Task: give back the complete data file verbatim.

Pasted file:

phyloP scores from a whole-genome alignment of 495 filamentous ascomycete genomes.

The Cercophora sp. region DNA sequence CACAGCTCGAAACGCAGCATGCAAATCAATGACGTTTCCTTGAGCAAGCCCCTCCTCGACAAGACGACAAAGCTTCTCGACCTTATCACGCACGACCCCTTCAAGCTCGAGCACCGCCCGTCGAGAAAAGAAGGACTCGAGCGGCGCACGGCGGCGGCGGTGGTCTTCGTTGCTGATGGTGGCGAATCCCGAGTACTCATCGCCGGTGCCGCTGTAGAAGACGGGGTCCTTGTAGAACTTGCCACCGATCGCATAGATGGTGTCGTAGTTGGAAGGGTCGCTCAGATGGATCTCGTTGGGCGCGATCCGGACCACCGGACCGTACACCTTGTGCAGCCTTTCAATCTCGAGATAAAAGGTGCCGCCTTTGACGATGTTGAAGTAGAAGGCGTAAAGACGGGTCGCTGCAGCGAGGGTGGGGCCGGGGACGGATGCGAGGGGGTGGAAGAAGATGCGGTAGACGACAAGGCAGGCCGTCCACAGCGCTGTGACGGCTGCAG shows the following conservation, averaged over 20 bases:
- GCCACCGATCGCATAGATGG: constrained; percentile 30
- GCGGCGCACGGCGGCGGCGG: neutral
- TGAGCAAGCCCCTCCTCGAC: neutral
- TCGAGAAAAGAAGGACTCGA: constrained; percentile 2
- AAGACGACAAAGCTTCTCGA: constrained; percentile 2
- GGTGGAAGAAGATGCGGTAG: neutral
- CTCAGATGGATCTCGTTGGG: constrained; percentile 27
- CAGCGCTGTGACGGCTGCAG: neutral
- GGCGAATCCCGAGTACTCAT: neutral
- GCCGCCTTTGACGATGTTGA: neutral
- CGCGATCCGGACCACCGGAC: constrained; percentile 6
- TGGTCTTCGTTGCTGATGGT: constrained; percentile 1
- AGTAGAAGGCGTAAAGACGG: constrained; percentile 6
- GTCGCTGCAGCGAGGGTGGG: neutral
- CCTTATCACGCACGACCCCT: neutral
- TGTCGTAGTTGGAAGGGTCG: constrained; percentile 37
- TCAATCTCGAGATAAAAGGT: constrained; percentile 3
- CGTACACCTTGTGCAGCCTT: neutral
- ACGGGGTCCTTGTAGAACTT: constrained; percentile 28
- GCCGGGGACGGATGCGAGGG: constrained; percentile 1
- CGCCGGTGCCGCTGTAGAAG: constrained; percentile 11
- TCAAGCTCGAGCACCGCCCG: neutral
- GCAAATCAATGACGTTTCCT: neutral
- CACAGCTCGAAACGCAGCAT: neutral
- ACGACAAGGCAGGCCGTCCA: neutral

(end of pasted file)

phyloP scores from a whole-genome alignment of 495 filamentous ascomycete genomes.

The Cercophora sp. region DNA sequence CACAGCTCGAAACGCAGCATGCAAATCAATGACGTTTCCTTGAGCAAGCCCCTCCTCGACAAGACGACAAAGCTTCTCGACCTTATCACGCACGACCCCTTCAAGCTCGAGCACCGCCCGTCGAGAAAAGAAGGACTCGAGCGGCGCACGGCGGCGGCGGTGGTCTTCGTTGCTGATGGTGGCGAATCCCGAGTACTCATCGCCGGTGCCGCTGTAGAAGACGGGGTCCTTGTAGAACTTGCCACCGATCGCATAGATGGTGTCGTAGTTGGAAGGGTCGCTCAGATGGATCTCGTTGGGCGCGATCCGGACCACCGGACCGTACACCTTGTGCAGCCTTTCAATCTCGAGATAAAAGGTGCCGCCTTTGACGATGTTGAAGTAGAAGGCGTAAAGACGGGTCGCTGCAGCGAGGGTGGGGCCGGGGACGGATGCGAGGGGGTGGAAGAAGATGCGGTAGACGACAAGGCAGGCCGTCCACAGCGCTGTGACGGCTGCAG shows the following conservation, averaged over 20 bases:
- GCCACCGATCGCATAGATGG: constrained; percentile 30
- GCGGCGCACGGCGGCGGCGG: neutral
- TGAGCAAGCCCCTCCTCGAC: neutral
- TCGAGAAAAGAAGGACTCGA: constrained; percentile 2
- AAGACGACAAAGCTTCTCGA: constrained; percentile 2
- GGTGGAAGAAGATGCGGTAG: neutral
- CTCAGATGGATCTCGTTGGG: constrained; percentile 27
- CAGCGCTGTGACGGCTGCAG: neutral
- GGCGAATCCCGAGTACTCAT: neutral
- GCCGCCTTTGACGATGTTGA: neutral
- CGCGATCCGGACCACCGGAC: constrained; percentile 6
- TGGTCTTCGTTGCTGATGGT: constrained; percentile 1
- AGTAGAAGGCGTAAAGACGG: constrained; percentile 6
- GTCGCTGCAGCGAGGGTGGG: neutral
- CCTTATCACGCACGACCCCT: neutral
- TGTCGTAGTTGGAAGGGTCG: constrained; percentile 37
- TCAATCTCGAGATAAAAGGT: constrained; percentile 3
- CGTACACCTTGTGCAGCCTT: neutral
- ACGGGGTCCTTGTAGAACTT: constrained; percentile 28
- GCCGGGGACGGATGCGAGGG: constrained; percentile 1
- CGCCGGTGCCGCTGTAGAAG: constrained; percentile 11
- TCAAGCTCGAGCACCGCCCG: neutral
- GCAAATCAATGACGTTTCCT: neutral
- CACAGCTCGAAACGCAGCAT: neutral
- ACGACAAGGCAGGCCGTCCA: neutral